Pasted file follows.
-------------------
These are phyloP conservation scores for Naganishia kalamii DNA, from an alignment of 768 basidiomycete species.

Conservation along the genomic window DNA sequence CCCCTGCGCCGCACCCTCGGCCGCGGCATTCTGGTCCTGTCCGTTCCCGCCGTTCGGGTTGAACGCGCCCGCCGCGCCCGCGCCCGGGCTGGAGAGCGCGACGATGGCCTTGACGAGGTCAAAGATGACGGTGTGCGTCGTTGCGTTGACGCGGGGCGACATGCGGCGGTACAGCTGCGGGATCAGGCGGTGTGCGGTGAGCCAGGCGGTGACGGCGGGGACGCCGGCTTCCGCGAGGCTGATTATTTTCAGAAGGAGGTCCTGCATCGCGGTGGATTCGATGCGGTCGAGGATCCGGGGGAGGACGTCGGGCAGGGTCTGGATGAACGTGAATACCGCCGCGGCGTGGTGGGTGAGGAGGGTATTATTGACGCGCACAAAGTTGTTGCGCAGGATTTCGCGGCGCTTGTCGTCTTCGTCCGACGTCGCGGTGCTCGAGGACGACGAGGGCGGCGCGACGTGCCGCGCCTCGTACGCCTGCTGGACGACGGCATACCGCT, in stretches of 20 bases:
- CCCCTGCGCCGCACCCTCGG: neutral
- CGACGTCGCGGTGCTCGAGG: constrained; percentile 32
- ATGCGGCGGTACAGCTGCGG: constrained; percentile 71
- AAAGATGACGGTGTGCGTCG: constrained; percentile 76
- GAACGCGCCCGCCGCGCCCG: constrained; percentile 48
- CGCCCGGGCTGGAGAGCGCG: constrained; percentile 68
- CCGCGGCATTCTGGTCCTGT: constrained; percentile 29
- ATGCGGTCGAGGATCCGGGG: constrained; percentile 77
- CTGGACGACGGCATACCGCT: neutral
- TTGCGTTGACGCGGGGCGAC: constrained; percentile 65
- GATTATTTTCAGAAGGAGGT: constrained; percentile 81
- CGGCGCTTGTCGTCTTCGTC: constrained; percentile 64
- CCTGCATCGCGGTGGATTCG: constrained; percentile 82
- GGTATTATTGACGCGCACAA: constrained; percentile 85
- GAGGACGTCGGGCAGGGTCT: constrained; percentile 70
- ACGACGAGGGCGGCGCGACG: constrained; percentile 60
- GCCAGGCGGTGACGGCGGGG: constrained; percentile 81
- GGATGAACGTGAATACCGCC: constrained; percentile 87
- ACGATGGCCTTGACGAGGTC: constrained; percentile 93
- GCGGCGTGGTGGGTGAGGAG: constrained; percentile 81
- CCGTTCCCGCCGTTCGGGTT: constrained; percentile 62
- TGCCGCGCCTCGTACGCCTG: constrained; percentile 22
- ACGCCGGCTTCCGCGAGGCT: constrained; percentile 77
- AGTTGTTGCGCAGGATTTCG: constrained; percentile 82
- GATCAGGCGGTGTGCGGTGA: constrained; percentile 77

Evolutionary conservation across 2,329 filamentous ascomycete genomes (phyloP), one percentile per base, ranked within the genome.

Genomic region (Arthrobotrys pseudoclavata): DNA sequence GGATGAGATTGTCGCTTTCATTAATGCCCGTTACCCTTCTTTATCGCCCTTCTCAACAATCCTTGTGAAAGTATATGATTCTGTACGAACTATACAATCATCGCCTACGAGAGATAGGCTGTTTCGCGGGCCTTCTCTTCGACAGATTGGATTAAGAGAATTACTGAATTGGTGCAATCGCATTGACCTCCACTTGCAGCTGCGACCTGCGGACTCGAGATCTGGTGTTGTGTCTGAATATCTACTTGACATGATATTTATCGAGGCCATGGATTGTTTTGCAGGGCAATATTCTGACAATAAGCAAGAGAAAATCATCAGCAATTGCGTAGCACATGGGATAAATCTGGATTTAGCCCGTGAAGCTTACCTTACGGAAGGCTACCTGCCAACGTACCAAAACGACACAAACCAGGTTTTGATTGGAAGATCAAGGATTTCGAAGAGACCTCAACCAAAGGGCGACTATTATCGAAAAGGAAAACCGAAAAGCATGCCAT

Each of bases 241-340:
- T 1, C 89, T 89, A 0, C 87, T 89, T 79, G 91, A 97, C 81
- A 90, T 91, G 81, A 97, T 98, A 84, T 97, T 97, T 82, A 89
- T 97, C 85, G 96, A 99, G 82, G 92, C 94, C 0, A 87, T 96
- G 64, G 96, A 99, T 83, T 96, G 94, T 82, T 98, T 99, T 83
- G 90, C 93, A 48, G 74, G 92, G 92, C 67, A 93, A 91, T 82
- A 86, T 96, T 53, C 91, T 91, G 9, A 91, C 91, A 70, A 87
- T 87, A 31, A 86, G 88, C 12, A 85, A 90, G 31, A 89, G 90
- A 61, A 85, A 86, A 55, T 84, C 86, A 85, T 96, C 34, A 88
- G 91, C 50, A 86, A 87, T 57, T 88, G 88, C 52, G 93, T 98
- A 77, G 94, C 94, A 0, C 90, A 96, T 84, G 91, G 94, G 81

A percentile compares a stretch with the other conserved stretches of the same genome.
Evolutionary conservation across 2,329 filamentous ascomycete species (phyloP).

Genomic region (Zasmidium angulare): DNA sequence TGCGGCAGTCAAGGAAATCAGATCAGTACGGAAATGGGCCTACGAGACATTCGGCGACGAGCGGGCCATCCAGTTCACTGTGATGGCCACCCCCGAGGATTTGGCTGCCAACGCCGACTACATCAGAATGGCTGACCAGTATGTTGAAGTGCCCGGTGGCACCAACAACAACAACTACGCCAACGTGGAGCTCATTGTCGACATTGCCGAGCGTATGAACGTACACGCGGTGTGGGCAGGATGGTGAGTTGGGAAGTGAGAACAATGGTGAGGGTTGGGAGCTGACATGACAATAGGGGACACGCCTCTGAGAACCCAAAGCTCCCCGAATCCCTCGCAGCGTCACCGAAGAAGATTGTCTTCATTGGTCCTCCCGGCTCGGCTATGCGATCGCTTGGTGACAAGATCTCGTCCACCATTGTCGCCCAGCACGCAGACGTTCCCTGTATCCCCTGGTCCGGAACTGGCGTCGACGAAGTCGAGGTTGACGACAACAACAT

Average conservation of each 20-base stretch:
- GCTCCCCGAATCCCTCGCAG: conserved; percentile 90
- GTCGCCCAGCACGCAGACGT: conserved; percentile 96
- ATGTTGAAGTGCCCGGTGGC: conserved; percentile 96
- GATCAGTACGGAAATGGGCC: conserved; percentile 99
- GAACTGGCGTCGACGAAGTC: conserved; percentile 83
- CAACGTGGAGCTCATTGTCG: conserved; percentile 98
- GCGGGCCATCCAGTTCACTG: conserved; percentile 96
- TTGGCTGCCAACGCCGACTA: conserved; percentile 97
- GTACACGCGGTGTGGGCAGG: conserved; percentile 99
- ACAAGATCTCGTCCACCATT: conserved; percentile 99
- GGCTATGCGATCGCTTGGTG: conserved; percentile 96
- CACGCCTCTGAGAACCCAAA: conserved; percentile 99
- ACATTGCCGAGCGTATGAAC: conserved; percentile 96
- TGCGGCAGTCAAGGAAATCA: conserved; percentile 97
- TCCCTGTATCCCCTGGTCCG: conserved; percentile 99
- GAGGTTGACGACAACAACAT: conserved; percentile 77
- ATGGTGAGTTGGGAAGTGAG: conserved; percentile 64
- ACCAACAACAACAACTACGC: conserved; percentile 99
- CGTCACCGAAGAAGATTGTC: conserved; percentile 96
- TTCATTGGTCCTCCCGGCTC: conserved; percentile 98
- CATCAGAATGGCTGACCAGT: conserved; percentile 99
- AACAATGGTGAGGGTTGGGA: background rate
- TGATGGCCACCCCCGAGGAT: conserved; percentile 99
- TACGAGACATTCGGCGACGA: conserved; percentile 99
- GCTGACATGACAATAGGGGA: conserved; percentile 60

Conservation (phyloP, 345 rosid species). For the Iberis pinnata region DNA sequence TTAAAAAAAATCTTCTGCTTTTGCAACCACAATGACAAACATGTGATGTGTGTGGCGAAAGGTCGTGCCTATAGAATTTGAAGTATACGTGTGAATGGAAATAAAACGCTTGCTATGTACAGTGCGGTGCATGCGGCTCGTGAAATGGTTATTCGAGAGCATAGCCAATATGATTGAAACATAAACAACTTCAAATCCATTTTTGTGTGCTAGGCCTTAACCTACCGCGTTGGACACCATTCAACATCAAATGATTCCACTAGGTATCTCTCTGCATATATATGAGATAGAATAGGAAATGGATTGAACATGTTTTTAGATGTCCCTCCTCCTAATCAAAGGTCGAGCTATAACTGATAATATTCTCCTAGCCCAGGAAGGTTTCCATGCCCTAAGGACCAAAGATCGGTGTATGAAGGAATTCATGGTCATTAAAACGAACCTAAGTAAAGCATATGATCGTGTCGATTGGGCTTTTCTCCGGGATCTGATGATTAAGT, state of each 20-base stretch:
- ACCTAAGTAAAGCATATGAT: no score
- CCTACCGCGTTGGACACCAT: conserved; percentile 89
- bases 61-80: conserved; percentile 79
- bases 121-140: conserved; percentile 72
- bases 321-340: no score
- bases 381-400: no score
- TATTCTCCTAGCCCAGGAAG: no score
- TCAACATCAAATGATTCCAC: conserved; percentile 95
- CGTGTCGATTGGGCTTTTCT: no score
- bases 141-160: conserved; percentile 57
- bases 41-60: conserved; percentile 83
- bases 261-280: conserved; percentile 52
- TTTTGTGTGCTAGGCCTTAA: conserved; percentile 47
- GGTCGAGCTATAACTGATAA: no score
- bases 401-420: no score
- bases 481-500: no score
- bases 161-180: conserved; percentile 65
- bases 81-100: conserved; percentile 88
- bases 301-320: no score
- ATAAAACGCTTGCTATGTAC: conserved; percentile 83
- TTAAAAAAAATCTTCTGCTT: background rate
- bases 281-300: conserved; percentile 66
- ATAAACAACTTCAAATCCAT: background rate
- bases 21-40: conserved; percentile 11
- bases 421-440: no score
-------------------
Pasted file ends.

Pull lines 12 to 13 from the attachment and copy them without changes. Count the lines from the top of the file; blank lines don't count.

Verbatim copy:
- TTGCGTTGACGCGGGGCGAC: constrained; percentile 65
- GATTATTTTCAGAAGGAGGT: constrained; percentile 81